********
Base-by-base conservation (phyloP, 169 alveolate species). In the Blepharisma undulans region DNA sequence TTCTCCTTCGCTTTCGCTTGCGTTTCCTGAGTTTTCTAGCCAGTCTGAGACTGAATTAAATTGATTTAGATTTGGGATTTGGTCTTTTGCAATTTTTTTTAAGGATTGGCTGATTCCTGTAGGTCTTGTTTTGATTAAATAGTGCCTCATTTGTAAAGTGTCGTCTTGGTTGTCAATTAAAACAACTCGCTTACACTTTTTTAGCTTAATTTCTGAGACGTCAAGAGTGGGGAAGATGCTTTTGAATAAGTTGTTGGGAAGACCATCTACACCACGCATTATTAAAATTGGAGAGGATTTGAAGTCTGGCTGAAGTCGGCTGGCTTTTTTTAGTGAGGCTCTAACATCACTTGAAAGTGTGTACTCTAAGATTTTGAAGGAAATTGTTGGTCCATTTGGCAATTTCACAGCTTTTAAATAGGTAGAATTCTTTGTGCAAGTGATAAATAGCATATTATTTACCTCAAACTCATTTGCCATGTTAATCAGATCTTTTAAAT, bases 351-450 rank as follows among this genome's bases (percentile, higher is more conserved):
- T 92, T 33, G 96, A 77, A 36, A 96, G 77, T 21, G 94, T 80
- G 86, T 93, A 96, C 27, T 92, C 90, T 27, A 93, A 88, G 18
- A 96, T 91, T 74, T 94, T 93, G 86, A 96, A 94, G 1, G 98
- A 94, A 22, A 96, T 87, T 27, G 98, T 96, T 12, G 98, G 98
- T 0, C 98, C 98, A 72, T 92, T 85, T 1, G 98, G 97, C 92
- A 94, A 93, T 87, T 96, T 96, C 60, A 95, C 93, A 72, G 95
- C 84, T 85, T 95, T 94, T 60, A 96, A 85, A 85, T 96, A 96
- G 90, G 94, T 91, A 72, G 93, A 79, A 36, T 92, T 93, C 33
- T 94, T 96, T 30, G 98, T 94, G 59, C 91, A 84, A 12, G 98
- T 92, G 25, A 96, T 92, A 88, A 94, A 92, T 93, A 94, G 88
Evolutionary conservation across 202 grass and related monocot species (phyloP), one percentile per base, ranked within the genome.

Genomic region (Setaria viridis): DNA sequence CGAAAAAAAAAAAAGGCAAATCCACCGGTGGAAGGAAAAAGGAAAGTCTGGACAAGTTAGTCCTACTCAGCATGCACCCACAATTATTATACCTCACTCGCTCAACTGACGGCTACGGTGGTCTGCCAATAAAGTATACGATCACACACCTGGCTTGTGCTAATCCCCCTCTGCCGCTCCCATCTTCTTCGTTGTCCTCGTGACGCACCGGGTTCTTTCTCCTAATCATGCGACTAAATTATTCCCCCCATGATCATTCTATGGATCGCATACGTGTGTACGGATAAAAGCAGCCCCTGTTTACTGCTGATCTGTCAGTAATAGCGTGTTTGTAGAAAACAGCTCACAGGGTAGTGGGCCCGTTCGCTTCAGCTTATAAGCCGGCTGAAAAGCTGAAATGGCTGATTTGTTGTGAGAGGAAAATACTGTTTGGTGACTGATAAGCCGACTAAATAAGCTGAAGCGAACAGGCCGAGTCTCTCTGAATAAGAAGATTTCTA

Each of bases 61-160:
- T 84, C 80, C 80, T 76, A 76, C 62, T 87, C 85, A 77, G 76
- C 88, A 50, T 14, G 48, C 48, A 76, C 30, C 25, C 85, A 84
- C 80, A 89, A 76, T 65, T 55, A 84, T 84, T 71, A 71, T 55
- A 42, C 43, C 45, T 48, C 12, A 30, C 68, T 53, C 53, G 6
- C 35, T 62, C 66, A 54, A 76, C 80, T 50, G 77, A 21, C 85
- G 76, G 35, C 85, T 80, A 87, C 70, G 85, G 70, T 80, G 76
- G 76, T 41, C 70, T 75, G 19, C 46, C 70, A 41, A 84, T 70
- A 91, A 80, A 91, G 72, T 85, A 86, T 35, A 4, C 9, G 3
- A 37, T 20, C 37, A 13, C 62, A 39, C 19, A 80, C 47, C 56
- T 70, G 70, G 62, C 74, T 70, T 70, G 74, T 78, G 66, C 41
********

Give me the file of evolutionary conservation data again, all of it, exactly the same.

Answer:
Base-by-base conservation (phyloP, 169 alveolate species). In the Blepharisma undulans region DNA sequence TTCTCCTTCGCTTTCGCTTGCGTTTCCTGAGTTTTCTAGCCAGTCTGAGACTGAATTAAATTGATTTAGATTTGGGATTTGGTCTTTTGCAATTTTTTTTAAGGATTGGCTGATTCCTGTAGGTCTTGTTTTGATTAAATAGTGCCTCATTTGTAAAGTGTCGTCTTGGTTGTCAATTAAAACAACTCGCTTACACTTTTTTAGCTTAATTTCTGAGACGTCAAGAGTGGGGAAGATGCTTTTGAATAAGTTGTTGGGAAGACCATCTACACCACGCATTATTAAAATTGGAGAGGATTTGAAGTCTGGCTGAAGTCGGCTGGCTTTTTTTAGTGAGGCTCTAACATCACTTGAAAGTGTGTACTCTAAGATTTTGAAGGAAATTGTTGGTCCATTTGGCAATTTCACAGCTTTTAAATAGGTAGAATTCTTTGTGCAAGTGATAAATAGCATATTATTTACCTCAAACTCATTTGCCATGTTAATCAGATCTTTTAAAT, bases 351-450 rank as follows among this genome's bases (percentile, higher is more conserved):
- T 92, T 33, G 96, A 77, A 36, A 96, G 77, T 21, G 94, T 80
- G 86, T 93, A 96, C 27, T 92, C 90, T 27, A 93, A 88, G 18
- A 96, T 91, T 74, T 94, T 93, G 86, A 96, A 94, G 1, G 98
- A 94, A 22, A 96, T 87, T 27, G 98, T 96, T 12, G 98, G 98
- T 0, C 98, C 98, A 72, T 92, T 85, T 1, G 98, G 97, C 92
- A 94, A 93, T 87, T 96, T 96, C 60, A 95, C 93, A 72, G 95
- C 84, T 85, T 95, T 94, T 60, A 96, A 85, A 85, T 96, A 96
- G 90, G 94, T 91, A 72, G 93, A 79, A 36, T 92, T 93, C 33
- T 94, T 96, T 30, G 98, T 94, G 59, C 91, A 84, A 12, G 98
- T 92, G 25, A 96, T 92, A 88, A 94, A 92, T 93, A 94, G 88
Evolutionary conservation across 202 grass and related monocot species (phyloP), one percentile per base, ranked within the genome.

Genomic region (Setaria viridis): DNA sequence CGAAAAAAAAAAAAGGCAAATCCACCGGTGGAAGGAAAAAGGAAAGTCTGGACAAGTTAGTCCTACTCAGCATGCACCCACAATTATTATACCTCACTCGCTCAACTGACGGCTACGGTGGTCTGCCAATAAAGTATACGATCACACACCTGGCTTGTGCTAATCCCCCTCTGCCGCTCCCATCTTCTTCGTTGTCCTCGTGACGCACCGGGTTCTTTCTCCTAATCATGCGACTAAATTATTCCCCCCATGATCATTCTATGGATCGCATACGTGTGTACGGATAAAAGCAGCCCCTGTTTACTGCTGATCTGTCAGTAATAGCGTGTTTGTAGAAAACAGCTCACAGGGTAGTGGGCCCGTTCGCTTCAGCTTATAAGCCGGCTGAAAAGCTGAAATGGCTGATTTGTTGTGAGAGGAAAATACTGTTTGGTGACTGATAAGCCGACTAAATAAGCTGAAGCGAACAGGCCGAGTCTCTCTGAATAAGAAGATTTCTA

Each of bases 61-160:
- T 84, C 80, C 80, T 76, A 76, C 62, T 87, C 85, A 77, G 76
- C 88, A 50, T 14, G 48, C 48, A 76, C 30, C 25, C 85, A 84
- C 80, A 89, A 76, T 65, T 55, A 84, T 84, T 71, A 71, T 55
- A 42, C 43, C 45, T 48, C 12, A 30, C 68, T 53, C 53, G 6
- C 35, T 62, C 66, A 54, A 76, C 80, T 50, G 77, A 21, C 85
- G 76, G 35, C 85, T 80, A 87, C 70, G 85, G 70, T 80, G 76
- G 76, T 41, C 70, T 75, G 19, C 46, C 70, A 41, A 84, T 70
- A 91, A 80, A 91, G 72, T 85, A 86, T 35, A 4, C 9, G 3
- A 37, T 20, C 37, A 13, C 62, A 39, C 19, A 80, C 47, C 56
- T 70, G 70, G 62, C 74, T 70, T 70, G 74, T 78, G 66, C 41